"Long time, no see, Elsa Craven."

I should have reacted; by all rights, I ought to have jumped three feet in the air, my heart should have started pounding a crazy calypso, the blood should have drained from my face. But, save a sudden cold crawling of my skin and a queasiness in the pit of my stomach, I felt a bleak, empty nothing. Like I somehow expected him to be there.

"Not long enough, Mick," my voice came out gravelly, stifled, and I turned, almost against my will. It was not quite twilight, and he was visible, lounging on the park bench, looking up at me like it had been yesterday instead of years ago. So long ago, so it seemed another life. One which had passed, and died.

"Too long, Els. Way too long." As I completed my pirouette to face him, his mouth cracked and one corner slid up hesitantly, almost cautiously.

Seven years had taken their toll on Mick Oliver; aged him, drained him, scratched out a third of his life so far with barbed talons. His nondescript sandy-blond hair was shorter than I remembered, but long enough to stick out every which way in tufts of matted brownish wheat. The pale hazel eyes, never still, always shifting, blinking, rolling, searching the nooks and crannies around him, shadowed by demons from his past, overcast with brooding eyebrows. His face was gaunt, his body emaciated; but then, maybe it had always been like that. A colourless stubble was spread over his hollow cheeks and jaw, lips pale around his awry grin; yet he was the same. Seven years had aged him; but they hadn't changed him.

Oblivious to my intent scrutiny, Mick fished around in his pocket, finally coming up with a cigarette that had obviously seen other use. Flipping out a lighter, he held up the flickering flame to the butt; his fingers were trembling and stained, the cigarette stub twitching until he was finally able to catch the flame to the end.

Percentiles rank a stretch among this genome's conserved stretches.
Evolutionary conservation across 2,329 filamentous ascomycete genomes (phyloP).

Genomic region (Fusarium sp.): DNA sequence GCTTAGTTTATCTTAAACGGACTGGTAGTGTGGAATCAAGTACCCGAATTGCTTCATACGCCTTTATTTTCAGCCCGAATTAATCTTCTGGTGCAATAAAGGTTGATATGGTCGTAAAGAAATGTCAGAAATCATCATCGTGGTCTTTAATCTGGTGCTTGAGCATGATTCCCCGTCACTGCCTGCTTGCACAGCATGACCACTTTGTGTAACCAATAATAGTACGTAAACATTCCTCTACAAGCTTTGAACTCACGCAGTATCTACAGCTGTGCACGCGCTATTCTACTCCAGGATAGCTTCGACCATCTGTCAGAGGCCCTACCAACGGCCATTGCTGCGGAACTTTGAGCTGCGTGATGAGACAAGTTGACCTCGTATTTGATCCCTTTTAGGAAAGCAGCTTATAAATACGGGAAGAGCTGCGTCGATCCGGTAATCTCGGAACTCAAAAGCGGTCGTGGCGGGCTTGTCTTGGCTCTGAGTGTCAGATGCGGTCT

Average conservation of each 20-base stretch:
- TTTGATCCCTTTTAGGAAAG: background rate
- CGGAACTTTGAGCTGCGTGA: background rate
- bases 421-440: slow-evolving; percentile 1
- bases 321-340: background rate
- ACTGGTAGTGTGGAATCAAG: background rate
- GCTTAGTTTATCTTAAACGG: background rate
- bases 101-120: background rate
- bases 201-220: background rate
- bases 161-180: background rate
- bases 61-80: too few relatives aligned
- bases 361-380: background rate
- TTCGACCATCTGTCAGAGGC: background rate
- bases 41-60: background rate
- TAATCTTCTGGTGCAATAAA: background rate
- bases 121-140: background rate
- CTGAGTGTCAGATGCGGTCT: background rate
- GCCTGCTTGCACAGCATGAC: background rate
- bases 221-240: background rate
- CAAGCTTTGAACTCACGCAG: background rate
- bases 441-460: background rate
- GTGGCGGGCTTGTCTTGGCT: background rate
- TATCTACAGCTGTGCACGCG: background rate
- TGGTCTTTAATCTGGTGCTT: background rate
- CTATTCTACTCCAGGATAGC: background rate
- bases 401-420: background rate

He exhaled away from me, but as it had often done before, the biting smoke swerved, dissipated, curling around my nostrils like a bitter laugh. I brushed at it, but it was like intangible spidersilk; eluded my hand, seeped deeper into my lungs. "You're back to tobacco, I see," I commented, flatly, watching as his eyes ceased their aimless roving and centred on the cigarette.

"Yeah. Gotta admit, it doesn't do sh-t for me now." He tapped his ashes against the edge of the bench, drawing my attention downward. The cuffs of his loose beige pants were worn and frayed, his shoes scuffed, completely split around the heel so that they flapped against his feet when he walked. And where had those feet taken him? Did he remember? Did it matter? They had brought him back. Back to me.

A few people were still passing briskly through the park, the trenchcoat-and-briefcase type mainly, only then on their way home from work. The sun had sunk halfway behind the trees, a select few rays still peeking out to scrape across his face, tearing through the inky blackness of the branches. Crickets chirped, dogs barked, yet there was such an oppressive stillness in the air, like a hot, heavy blanket laid over your face, rasping in your ears, your breath hitting the thick shroud but not escaping. Nothing escaped.